I've been slooooowly working my way through the Kirby games, but in general I find them to be incredibly easy and boring. I'd tried out the free-to-play Kirby game Team Kirby Clash Deluxe on 3DS when it released in 2017, but progress was slow and it didn't have online multiplayer, and coming near the end of the 3DS's lifespan didn't help matters either. Its port to Switch, Super Kirby Clash, had the benefit of being able to be played on a TV, and it also has easier free-to-play progress (in the original you get far fewer "gem apples", the game's currency, than in the Switch version), along with some additional content apparently.
It was easy to make progress in the game just by signing into it to pick up the daily rewards every time I turned on my Switch, and after dipping into it off and on and enjoying the game I did end up shelling out a few bucks to show my appreciation for the entertainment value. The game has a pretty simple setup. It's basically a series of boss fights with you part of a mandatory team of four, and although local co-op is supported, filling the empty spots with CPUs seems to work fine. You can use the CPU teammates who are provided and are at the same level as you are, or you can "recruit" teammates offline, who may be at a slightly higher (or lower) level. You can also recruit teammates online, in which case their level and equipment are drawn from your friend list and random players online. There's also online co-op, although it's quite a crapshoot. Oftentimes you'll luck out and get matched with someone who's at a way higher level than you are, which will net you a lot of experience points if you're tackling a battle that's above your level, on top of the bonus XP multiplayer you get for playing online. The downside is that because the game relies on peer-to-peer connections, you may experience huge amounts of lag or annoying disconnects.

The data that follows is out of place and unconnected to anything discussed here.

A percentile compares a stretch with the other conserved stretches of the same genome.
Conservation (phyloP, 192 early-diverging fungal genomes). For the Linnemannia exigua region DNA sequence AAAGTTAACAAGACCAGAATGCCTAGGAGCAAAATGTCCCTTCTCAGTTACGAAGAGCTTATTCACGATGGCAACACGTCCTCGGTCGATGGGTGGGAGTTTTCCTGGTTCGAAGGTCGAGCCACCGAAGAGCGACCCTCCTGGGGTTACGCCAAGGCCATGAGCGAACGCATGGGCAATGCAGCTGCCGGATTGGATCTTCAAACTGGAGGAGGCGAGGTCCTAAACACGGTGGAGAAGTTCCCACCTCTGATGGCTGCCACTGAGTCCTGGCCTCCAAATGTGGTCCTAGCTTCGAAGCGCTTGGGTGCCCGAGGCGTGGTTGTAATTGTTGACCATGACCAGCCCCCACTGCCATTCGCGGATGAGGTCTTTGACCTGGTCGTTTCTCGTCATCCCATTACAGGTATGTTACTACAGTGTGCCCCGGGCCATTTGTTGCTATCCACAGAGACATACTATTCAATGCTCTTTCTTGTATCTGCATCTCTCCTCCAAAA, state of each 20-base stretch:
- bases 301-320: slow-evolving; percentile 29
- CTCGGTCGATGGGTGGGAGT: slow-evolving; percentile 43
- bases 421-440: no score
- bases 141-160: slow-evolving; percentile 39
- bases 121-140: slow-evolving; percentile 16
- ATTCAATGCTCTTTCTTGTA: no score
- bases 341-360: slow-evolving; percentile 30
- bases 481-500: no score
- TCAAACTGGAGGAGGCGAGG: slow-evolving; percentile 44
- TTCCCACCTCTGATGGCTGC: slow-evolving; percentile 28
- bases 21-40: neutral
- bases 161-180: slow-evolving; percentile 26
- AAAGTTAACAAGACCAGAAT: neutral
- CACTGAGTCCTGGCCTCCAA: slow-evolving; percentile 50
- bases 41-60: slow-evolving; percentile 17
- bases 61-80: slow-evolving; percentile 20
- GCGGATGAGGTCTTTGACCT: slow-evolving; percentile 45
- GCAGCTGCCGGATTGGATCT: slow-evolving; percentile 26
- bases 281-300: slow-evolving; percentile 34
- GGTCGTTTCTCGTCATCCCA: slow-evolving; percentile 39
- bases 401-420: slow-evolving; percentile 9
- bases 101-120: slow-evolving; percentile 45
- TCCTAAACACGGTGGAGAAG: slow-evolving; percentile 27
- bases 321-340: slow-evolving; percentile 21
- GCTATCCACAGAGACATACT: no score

As for the gameplay itself, you choose from four classes (sword, axe, healer, and beam mage), and the movesets are simple but effective (and presumably closely follow the movesets of those abilities from the mainline games). The bosses, also drawn from the main games, are nicely designed and appear at several different variations of difficulty, although the core approach to defeating them doesn't really change that much from battle to battle. The game uses two stamina systems, one for solo play and one for online play, although it's pretty easy to make progress by bouncing back and forth between the two and earning enough experience to level up, which refills (and extends) both meters. It's not too hard to win each battle, but there are definitely parts where you'll have to grind a lot to reach the suggested level for the next set of battles. The game helps keep you engaged by throwing an onslaught of achievements at you, all of which earn you the in-game currency. Each solo battle has four achievements and each co-op battle has eight, and one of them is almost always to earn the "platinum" ranking. These are purely based on reaching a par speed, and although they're much easier to achieve when you're overlevelled, even then they still requires precision and recognizing the enemies' attacks. Completists will have plenty to keep them occupied, although the game does get repetitive.
Overall Kirby fans will definitely get more out of this game since it references enemies from previous titles, but I still enjoyed the time I spent with it. It's not the deepest or most memorable action game out there, but the aesthetic is as cute as ever (some of Kirby's weapons and armor are particularly awww-inducing), and it's more fun with friends. The free-to-play aspect seems pretty fair on the whole, and although online play with randoms requires a lot of patience, the addition of online multiplayer with friends makes this an obvious upgrade from the 3DS version. I appreciate that this was one of the less mindless Kirby games I've played thus far, although I probably won't really be coming back to it any time soon.